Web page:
This guide highlights the health benefits of Safe Routes to School initiatives for schools and school communities, provides examples of how active school travel fits with current school priorities, and outlines the roles that school administrators, health practitioners, and interested family and community members can take.
Get Oregon Kids Moving, a new guide from Oregon Health Authority (OHA), Oregon Department of Education (ODE), Oregon Department of Transportation (ODOT), and the Safe Routes Partnership, is intended to be a tool to help start and guide your efforts – especially when working with school officials and health practitioners.
- Just over a generation ago, nine out of 10 students living within a mile of their school walked and biked to school. Today, that rate has dropped by more than half.
- Only 1/3 of Oregon kids get enough daily activity.
- After 20 minutes of activity, including walking or rolling to school, students test better in math, reading and spelling.
- Organized school travel can reduce bullying and improve attendance rates.
Large numbers of Oregon students could use active school travel to walk, bike, use a wheelchair or skateboard or other self-propelled way to get to and from school. They live in the “walk zone” –– the area within a mile of school. They typically do not have school bus service, and too many are currently driven to school. Fortunately, a new generation of school leaders, parents and kids are creating a vibrant movement to get movement back into the school commute. Oregon schools can take steps to reinvigorate active school travel by doing things that already align with school goals such as academic achievement, parent engagement, and increased physical activity and health.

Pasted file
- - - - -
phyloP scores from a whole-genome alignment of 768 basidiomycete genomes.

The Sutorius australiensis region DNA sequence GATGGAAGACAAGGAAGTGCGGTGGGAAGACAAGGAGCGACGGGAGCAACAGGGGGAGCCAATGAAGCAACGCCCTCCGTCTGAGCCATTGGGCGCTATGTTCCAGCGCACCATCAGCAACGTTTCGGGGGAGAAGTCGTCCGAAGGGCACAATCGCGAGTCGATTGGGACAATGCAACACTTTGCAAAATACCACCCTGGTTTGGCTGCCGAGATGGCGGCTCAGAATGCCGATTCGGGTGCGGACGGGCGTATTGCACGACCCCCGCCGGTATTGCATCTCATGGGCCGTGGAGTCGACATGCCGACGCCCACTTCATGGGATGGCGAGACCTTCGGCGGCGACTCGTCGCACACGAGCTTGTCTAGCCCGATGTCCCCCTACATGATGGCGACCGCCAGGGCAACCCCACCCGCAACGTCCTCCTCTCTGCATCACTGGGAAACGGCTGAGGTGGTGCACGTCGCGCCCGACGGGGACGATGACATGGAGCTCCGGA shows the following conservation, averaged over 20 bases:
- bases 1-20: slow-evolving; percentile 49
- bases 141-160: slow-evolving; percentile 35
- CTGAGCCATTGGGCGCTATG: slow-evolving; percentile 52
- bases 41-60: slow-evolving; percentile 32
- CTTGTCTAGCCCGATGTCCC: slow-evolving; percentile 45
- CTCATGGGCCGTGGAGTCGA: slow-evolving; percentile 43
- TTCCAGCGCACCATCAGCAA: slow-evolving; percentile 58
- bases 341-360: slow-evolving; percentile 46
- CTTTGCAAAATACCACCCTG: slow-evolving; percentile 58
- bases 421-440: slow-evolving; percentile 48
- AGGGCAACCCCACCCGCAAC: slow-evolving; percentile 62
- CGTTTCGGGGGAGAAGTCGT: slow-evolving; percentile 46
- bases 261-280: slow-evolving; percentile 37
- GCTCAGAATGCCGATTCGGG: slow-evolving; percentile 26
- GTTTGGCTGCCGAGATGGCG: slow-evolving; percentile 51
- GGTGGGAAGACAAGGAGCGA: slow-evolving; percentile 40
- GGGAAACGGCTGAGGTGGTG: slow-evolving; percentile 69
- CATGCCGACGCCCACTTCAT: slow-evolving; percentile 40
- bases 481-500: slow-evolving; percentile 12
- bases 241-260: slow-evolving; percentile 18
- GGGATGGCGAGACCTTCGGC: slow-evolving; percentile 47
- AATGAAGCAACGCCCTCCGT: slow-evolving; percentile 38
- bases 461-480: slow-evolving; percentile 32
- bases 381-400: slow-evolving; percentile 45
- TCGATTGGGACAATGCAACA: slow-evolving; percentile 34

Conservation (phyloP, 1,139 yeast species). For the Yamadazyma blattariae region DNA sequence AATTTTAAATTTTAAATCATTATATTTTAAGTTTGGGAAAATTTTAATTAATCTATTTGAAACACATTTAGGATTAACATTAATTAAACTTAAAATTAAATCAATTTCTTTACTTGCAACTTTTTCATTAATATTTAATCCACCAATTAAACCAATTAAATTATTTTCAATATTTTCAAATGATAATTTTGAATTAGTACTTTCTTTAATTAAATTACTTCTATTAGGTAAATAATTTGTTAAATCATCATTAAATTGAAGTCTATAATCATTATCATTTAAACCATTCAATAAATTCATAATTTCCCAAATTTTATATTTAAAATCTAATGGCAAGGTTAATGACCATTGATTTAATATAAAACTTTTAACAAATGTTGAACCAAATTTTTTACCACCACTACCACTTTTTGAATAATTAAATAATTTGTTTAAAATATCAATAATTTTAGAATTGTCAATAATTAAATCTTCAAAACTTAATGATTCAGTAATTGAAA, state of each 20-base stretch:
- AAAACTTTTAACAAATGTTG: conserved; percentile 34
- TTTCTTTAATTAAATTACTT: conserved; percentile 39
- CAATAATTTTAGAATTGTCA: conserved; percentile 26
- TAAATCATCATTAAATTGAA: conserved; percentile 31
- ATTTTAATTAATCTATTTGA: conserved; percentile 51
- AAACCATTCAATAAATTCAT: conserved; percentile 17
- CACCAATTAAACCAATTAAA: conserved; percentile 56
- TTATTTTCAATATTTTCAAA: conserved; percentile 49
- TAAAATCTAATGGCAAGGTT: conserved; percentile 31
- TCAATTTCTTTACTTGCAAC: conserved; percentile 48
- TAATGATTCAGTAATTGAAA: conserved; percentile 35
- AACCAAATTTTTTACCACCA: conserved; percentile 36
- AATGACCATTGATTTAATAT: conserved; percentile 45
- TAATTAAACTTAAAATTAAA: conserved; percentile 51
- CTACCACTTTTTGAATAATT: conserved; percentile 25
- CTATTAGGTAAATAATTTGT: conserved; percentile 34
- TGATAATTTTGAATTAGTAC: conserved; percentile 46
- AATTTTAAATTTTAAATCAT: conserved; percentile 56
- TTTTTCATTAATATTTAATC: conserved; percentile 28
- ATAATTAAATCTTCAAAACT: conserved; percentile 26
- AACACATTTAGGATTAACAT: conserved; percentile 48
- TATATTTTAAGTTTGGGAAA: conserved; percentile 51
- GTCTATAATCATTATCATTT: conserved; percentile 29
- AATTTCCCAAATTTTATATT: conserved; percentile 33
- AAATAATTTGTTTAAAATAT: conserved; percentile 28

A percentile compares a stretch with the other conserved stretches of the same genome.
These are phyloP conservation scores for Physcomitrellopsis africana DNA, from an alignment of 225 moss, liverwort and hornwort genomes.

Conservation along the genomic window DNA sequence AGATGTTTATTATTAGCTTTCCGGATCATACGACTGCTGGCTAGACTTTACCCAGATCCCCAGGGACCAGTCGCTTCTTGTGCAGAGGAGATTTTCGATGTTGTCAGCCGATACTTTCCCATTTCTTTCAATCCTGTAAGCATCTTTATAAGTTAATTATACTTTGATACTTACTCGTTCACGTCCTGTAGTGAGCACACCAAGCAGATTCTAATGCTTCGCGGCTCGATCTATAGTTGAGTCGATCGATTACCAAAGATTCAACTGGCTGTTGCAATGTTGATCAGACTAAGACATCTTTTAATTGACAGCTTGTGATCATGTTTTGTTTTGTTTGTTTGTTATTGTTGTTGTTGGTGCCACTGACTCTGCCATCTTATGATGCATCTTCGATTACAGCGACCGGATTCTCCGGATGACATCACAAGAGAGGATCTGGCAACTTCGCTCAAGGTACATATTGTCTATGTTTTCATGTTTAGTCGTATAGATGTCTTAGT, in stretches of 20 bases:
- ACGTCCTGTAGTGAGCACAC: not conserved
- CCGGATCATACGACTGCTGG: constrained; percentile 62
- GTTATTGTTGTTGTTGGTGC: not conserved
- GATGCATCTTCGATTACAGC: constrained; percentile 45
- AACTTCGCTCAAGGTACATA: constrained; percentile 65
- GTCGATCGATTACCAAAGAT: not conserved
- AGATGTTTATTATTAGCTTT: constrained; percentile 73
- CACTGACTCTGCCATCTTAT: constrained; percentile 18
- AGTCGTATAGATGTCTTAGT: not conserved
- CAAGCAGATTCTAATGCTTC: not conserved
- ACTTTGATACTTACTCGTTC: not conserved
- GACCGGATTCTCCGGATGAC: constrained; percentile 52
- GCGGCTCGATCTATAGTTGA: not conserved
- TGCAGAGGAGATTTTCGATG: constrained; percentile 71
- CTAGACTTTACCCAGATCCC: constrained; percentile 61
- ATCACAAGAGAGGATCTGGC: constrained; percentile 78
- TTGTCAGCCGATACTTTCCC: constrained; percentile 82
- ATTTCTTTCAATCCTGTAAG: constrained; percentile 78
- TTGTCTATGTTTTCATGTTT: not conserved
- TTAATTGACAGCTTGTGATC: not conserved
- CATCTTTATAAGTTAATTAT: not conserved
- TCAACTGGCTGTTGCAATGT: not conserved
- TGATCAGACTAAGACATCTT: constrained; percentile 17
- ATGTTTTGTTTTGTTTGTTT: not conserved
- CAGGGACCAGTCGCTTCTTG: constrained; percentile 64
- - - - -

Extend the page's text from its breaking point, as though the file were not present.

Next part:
Get Oregon Kids Moving will jump-start your efforts – whether you live in Oregon or anywhere else in the country – by sharing facts about walking, biking and rolling to school, describing roles you can play, and outlining programs and resources available to you now.
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